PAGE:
Erysipelas affects persons of all ages, but it is most prevalent among the young and the elderly. The frequency of erysipelas increases during the summer months.(4) Females are more commonly affected than males, and the peak incidence of infection occurs in persons between 60 and 80 years of age.(1) At particular risk are immunocompromised patients, patients taking corticosteroids, patients with acquired immunodeficiency syndrome or diabetes, patients who are alcoholic or patients who are undergoing chemotherapy.

Because erysipelas is an infectious disease, a greater incidence of infection would be expected to occur in settings such as nursing homes, day care centers, military bases and prisons. However, epidemics are rare and isolated cases are the rule.(1)

Clinical Presentation

The clinical presentation of classic erysipelas is distinct. The infection usually has an abrupt onset and a rapid course. The most common presenting symptom is an area of discomfort or paresthesia on the face, usually in the nasal or perinasal region. Occasionally, patients report symptoms of pharyngitis over the days or weeks before the appearance of a facial rash.

An area of erythema forms at the site of discomfort and rapidly enlarges to involve a larger area of the face over the next three to six days (Figure 1). The rash has an irregular leading edge that is distinct, raised and tender to palpation. The advancing erythema is shiny, tense and warm to the touch. Vesicles or bullae may form over the affected area. The eyes and cheeks may become edematous. If the infection spreads to affect most of the face, it may have a "butterfly" distribution and may be mistaken for the facial rash of lupus erythematosus.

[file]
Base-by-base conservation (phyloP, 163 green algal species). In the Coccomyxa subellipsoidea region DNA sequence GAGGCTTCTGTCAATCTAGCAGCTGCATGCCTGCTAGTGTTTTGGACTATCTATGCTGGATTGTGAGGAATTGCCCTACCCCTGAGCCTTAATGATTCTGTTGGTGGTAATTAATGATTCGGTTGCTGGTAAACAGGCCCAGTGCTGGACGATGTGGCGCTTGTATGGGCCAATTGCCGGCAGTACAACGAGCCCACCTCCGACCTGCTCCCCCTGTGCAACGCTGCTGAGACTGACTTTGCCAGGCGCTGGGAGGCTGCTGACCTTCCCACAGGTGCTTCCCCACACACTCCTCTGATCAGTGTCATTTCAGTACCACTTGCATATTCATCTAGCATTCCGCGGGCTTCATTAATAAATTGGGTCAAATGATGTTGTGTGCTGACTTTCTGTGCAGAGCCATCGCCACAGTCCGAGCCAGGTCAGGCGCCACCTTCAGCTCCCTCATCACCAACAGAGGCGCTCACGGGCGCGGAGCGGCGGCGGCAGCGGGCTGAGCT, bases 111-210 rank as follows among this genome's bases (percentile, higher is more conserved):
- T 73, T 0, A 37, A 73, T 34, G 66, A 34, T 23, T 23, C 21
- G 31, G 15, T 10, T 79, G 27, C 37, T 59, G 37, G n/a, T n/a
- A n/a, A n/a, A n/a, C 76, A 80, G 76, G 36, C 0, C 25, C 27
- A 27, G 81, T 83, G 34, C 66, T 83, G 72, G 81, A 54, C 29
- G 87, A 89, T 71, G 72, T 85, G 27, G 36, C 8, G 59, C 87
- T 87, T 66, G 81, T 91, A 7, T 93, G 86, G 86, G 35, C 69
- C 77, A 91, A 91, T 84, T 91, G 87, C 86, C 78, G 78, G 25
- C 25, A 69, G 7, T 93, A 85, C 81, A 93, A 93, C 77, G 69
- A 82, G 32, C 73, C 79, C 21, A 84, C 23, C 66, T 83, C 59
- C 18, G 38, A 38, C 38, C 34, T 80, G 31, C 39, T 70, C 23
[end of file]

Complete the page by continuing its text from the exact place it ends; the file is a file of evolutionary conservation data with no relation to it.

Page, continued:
As the erythema advances, it may take on a deeper red, ecchymotic appearance, with a bright red leading edge. Within seven to 10 days, the erythematous zones begin to show central clearing, with a gradual return to normal appearance. Areas of skin may exfoliate, and impetiginous lesions or postinflammatory hyperpigmentation may develop in the affected area. During the erythematous stage, patients usually complain of constitutional symptoms, such as fever, chills, arthralgias, fatigue and poor appetite.

Currently, infections involving the face are less common than those affecting the legs.(1) During the early 20th century, 50 to 85 percent of the cases of erysipelas involved the face but, in recent years, the incidence of facial involvement has decreased to about 6 to 19 percent.(5) The relative infrequency of facial erysipelas may be explained by better hygiene.(1) Erysipelas may now more commonly involve an area of the leg used for saphenous vein harvest for coronary artery bypass surgery.(6)


Usually, erysipelas is easily diagnosed on the basis of its clinical manifestations. The characteristic rash, fever and constitutional symptoms typical of infection, including malaise, chills and, occasionally, anorexia or gastrointestinal symptoms, are hallmarks of the disease. The rash is brightly erythematous, well demarcated, indurated, raised and painful to palpation. Also, regional lymph node involvement is often found.

Laboratory findings include moderate leukocytosis with a shift to the left indicative of bacterial infection, an increase in the erythrocyte sedimentation rate, and positive blood cultures in as many as 5 percent of patients. A positive antistreptolysin O titer supports the existence of streptococcal infection. Cultures of the nasopharynx are frequently positive and also support the diagnosis of erysipelas. Cultures of aspirated lymphatic fluid from the leading edge of the rash occasionally grow streptococci, but aspiration of this area is a painful and unnecessary procedure and, therefore, is not recommended.